telescope

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Related to Kepler telescope: Hubble Telescope, James Webb Space Telescope

tel·e·scope

(tel'ĕ-skōp),
1. An optic instrument used to visualize or photograph distant or out-of-view objects through magnification of the image or angulation of the reflected light. In medicine, usually combined with endoscopy.
2. Enclosure such that smaller segments collapse into larger.
[tele- + G. skopeō, to view]

telescope 

An optical instrument for magnifying the apparent size of distant objects. It consists, in principle, of two lenses: (1) the objective, being a positive lens which forms a real inverted image of the distant object; (2) the eyepiece through which the observer views a magnified image of that formed by the objective. The eyepiece may be either positive (astronomical or Kepler telescope) or negative (galilean telescope). The magnification M of a telescope is given by the following formula
M = fo/fe
= Do/Dewhere fo is the second focal length of the objective, fe the first focal length of the eyepiece, and Do and De are the diameters of the entrance and exit pupils of the telescope (approximately equal to the diameters of the objective lens and the eyepiece).There are also some telescopes that do not use a lens (or lens system) as objective, as these are difficult to produce if large apertures and minimum aberrations are required. These telescopes use a concave mirror (usually parabolic) as the objective. They are called reflecting telescopes. Light from a distant object is collected by the large concave mirror and reflected onto a small mirror (positive in the Cassegrain telescope and negative in the gregorian telescope). This mirror is located on the optical axis and light is then transmitted through a central hole in the concave mirror onto the eyepiece. In the newtonian telescope the light collected by the large concave mirror is reflected onto a small plane mirror at a 45º angle to the optical axis, and transmitted to the eyepiece, which is at right angles to the optical axis (Fig. T1). See binoculars; eyepiece; telescopic magnification; objective.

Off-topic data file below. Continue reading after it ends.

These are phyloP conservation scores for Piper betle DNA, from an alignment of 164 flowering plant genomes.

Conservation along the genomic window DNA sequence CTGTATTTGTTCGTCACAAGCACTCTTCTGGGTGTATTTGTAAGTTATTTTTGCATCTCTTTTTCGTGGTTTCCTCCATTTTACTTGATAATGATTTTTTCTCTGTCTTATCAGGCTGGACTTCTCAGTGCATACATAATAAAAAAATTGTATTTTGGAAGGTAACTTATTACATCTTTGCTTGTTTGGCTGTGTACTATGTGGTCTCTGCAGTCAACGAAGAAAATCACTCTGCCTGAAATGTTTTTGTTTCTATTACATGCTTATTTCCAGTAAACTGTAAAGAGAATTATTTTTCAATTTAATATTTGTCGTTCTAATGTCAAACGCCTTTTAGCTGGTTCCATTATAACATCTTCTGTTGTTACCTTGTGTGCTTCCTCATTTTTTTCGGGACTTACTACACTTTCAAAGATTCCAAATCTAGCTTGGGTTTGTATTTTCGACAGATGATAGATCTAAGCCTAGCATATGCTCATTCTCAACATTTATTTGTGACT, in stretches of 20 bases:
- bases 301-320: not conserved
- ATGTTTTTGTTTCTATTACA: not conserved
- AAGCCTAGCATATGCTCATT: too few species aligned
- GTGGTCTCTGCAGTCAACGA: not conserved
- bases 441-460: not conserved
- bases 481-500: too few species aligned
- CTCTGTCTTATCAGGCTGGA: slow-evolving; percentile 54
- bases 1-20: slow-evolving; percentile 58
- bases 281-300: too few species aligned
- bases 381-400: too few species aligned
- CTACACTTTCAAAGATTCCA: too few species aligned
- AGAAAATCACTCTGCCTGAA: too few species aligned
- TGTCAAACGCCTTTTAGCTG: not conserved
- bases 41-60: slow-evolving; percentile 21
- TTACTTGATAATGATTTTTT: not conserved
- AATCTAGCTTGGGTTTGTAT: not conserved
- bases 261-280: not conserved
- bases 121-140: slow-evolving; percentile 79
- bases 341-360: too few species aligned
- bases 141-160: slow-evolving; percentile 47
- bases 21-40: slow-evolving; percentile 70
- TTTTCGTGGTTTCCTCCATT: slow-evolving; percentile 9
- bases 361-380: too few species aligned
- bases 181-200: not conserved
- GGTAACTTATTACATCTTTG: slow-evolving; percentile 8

astronomical telescope See telescope.
bioptic telescope A system of lenses forming a galilean or Kepler telescope which is mounted high on a plastic spectacle or carrier lens with the distance correction, so as to allow the patient to look through either the telescope, or below, by moving his or her head. It is used to magnify distant objects for patients with low vision. Syn. bioptic position telescope.
Cassegrain telescope See telescope.
Dutch telescope See galilean telescope.
galilean telescope A simple optical system that allows observation of far objects with a low magnification and without image inversion. It consists of a convex lens, which acts as the objective, and a concave lens as the eyepiece. Magnification of such a telescope rarely exceeds ✕ 5. This optical system is used in opera glasses and as a low vision aid (Fig. T1). Syn. Dutch telescope. See binoculars; minification.